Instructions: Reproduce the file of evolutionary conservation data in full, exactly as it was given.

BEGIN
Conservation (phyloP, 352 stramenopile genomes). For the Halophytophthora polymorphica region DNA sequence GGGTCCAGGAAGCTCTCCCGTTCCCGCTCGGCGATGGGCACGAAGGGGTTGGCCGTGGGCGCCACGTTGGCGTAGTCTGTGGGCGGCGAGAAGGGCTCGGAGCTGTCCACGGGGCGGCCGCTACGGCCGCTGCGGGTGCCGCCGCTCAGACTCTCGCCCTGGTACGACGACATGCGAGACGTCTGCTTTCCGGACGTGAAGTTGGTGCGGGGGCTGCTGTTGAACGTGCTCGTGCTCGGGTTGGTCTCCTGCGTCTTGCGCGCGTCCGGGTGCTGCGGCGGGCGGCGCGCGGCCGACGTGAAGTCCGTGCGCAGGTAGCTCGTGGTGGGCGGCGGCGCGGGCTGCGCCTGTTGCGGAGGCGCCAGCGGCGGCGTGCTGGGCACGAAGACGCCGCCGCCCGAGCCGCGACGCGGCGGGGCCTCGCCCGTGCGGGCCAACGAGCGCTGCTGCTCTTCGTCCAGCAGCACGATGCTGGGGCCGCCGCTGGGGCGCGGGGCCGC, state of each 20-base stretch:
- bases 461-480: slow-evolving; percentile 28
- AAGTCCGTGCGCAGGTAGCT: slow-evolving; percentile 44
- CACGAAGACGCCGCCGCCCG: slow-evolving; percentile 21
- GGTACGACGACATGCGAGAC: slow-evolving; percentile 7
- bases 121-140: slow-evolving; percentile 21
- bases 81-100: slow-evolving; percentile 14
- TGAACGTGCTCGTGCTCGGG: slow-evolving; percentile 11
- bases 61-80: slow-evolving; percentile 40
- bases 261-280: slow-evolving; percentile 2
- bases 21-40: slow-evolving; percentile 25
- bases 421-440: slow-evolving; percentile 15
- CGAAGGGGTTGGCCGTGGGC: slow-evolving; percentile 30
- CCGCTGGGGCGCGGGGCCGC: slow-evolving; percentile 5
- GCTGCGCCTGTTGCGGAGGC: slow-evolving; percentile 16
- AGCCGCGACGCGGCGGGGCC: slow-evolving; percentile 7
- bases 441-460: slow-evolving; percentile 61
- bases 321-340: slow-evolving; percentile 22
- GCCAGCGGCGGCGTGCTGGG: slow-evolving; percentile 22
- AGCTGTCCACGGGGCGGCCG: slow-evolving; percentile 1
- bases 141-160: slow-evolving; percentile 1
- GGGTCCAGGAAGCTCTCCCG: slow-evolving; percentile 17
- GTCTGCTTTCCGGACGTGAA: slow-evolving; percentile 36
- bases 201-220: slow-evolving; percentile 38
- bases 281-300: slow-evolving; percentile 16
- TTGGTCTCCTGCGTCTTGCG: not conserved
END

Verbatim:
Conservation (phyloP, 352 stramenopile genomes). For the Halophytophthora polymorphica region DNA sequence GGGTCCAGGAAGCTCTCCCGTTCCCGCTCGGCGATGGGCACGAAGGGGTTGGCCGTGGGCGCCACGTTGGCGTAGTCTGTGGGCGGCGAGAAGGGCTCGGAGCTGTCCACGGGGCGGCCGCTACGGCCGCTGCGGGTGCCGCCGCTCAGACTCTCGCCCTGGTACGACGACATGCGAGACGTCTGCTTTCCGGACGTGAAGTTGGTGCGGGGGCTGCTGTTGAACGTGCTCGTGCTCGGGTTGGTCTCCTGCGTCTTGCGCGCGTCCGGGTGCTGCGGCGGGCGGCGCGCGGCCGACGTGAAGTCCGTGCGCAGGTAGCTCGTGGTGGGCGGCGGCGCGGGCTGCGCCTGTTGCGGAGGCGCCAGCGGCGGCGTGCTGGGCACGAAGACGCCGCCGCCCGAGCCGCGACGCGGCGGGGCCTCGCCCGTGCGGGCCAACGAGCGCTGCTGCTCTTCGTCCAGCAGCACGATGCTGGGGCCGCCGCTGGGGCGCGGGGCCGC, state of each 20-base stretch:
- bases 461-480: slow-evolving; percentile 28
- AAGTCCGTGCGCAGGTAGCT: slow-evolving; percentile 44
- CACGAAGACGCCGCCGCCCG: slow-evolving; percentile 21
- GGTACGACGACATGCGAGAC: slow-evolving; percentile 7
- bases 121-140: slow-evolving; percentile 21
- bases 81-100: slow-evolving; percentile 14
- TGAACGTGCTCGTGCTCGGG: slow-evolving; percentile 11
- bases 61-80: slow-evolving; percentile 40
- bases 261-280: slow-evolving; percentile 2
- bases 21-40: slow-evolving; percentile 25
- bases 421-440: slow-evolving; percentile 15
- CGAAGGGGTTGGCCGTGGGC: slow-evolving; percentile 30
- CCGCTGGGGCGCGGGGCCGC: slow-evolving; percentile 5
- GCTGCGCCTGTTGCGGAGGC: slow-evolving; percentile 16
- AGCCGCGACGCGGCGGGGCC: slow-evolving; percentile 7
- bases 441-460: slow-evolving; percentile 61
- bases 321-340: slow-evolving; percentile 22
- GCCAGCGGCGGCGTGCTGGG: slow-evolving; percentile 22
- AGCTGTCCACGGGGCGGCCG: slow-evolving; percentile 1
- bases 141-160: slow-evolving; percentile 1
- GGGTCCAGGAAGCTCTCCCG: slow-evolving; percentile 17
- GTCTGCTTTCCGGACGTGAA: slow-evolving; percentile 36
- bases 201-220: slow-evolving; percentile 38
- bases 281-300: slow-evolving; percentile 16
- TTGGTCTCCTGCGTCTTGCG: not conserved